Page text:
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15 October 2022


Deep Learning is a specific area of research that studies the possibilities and methodologies of machine learning. Although the Italian terminology for defining this field is Deep Learning, it is rarely used, preferring the English term.

Deep Learning: what it is and how it works

This is a branch of Artificial Intelligence that is probably at the height of its development today but which saw its beginnings around the mid-1960s, a time when the first algorithms for machine learning of certain computers were developed.

Those initially interested in this type of process were mainly Soviet and Japanese computer scientists who were able to create simple machine learning architectures that initially took a time considered too long to apply and use: four days.

The following decades saw the improvement of learning structures, which became more and more complex while, at the same time, decreasing the time for machine learning.

In 1986 the term Deep Learning was born, although its widespread use began only from the year 2000 onward. Then in recent years, following a series of excellent purchases, such as that of the company Deep Mind by Google, Deep Learning has (almost) entered the mainstream.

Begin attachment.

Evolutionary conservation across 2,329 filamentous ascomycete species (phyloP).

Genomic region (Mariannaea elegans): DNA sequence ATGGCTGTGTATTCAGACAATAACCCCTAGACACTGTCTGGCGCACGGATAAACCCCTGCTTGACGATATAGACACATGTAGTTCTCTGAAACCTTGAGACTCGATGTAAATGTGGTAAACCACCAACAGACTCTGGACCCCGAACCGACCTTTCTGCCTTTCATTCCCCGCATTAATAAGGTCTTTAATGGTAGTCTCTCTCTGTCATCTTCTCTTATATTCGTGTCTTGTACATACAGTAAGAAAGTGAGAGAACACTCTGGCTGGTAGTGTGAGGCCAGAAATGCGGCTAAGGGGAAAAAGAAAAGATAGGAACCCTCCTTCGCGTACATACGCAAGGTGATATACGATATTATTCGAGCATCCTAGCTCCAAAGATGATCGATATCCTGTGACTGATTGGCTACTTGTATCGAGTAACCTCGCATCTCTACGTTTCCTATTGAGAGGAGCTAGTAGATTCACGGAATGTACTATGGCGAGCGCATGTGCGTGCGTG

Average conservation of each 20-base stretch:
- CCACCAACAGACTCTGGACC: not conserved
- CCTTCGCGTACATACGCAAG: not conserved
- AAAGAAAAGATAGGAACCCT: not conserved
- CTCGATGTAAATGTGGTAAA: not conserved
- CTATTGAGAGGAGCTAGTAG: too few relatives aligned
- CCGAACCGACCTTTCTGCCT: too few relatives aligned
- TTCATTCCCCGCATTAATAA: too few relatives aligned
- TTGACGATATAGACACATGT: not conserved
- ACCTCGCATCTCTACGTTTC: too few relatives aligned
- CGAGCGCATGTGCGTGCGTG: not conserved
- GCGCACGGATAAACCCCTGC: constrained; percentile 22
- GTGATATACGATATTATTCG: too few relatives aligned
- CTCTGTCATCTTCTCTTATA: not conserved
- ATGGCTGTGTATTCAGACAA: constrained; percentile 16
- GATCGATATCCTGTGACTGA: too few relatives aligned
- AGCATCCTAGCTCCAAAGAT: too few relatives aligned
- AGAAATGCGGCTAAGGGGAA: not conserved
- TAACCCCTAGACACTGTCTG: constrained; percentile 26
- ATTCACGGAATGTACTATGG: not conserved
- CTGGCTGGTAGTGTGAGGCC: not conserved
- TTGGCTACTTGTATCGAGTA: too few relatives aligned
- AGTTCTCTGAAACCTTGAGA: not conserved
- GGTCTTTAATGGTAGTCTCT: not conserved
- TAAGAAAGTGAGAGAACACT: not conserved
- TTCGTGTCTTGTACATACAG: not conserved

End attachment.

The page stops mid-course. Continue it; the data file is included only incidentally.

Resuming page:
Neural networks foundation of deep learning

At the basis of Deep Learning are neural networks, i.e. special algorithms capable of making autonomous decisions based on certain inputs given by the system. Depending on their development and level of advancement, neural networks can improve with experience, i.e. recognise variables that cause errors and eliminate them when it is necessary to repeat the same iteration. All this is made possible by the presence of a memory and a brain capable of managing the different signals to combine them in such a way as to give a result as close as possible to reality, i.e. to what is required.

To better understand the functioning of neural networks, one has to think that they operate on certain data, which can be video or audio signals, colours, words and so on. Modern strategies have focused on algorithms of two different types, those that are more general and those that are highly targeted.

The difference lies mainly in the field of application, which can range from voice recognition to autonomous driving of means of transport, from photo and video recognition to much more, such as Machine Vision. However, it should be specified that although Deep Learning is being applied in many areas today, its potential is still very broad.

Deep Learning and automatic driving

One of the fields of application of Deep Learning that most interests the general public is probably that of autonomous driving. It is still in the experimental and prototype stages, but there are many who have developed algorithms to teach cars how to drive in the absence of a human driver.

Il deep learning e la guida autonoma

The latest prototypes presented are characterised by neural networks capable of recognising their surroundings and, consequently, of being able to move alone even in traffic. Naturally, in order to ensure maximum safety, the cars will be equipped with a series of cameras whose images can be constantly processed by software to ensure control on the different sides of the road.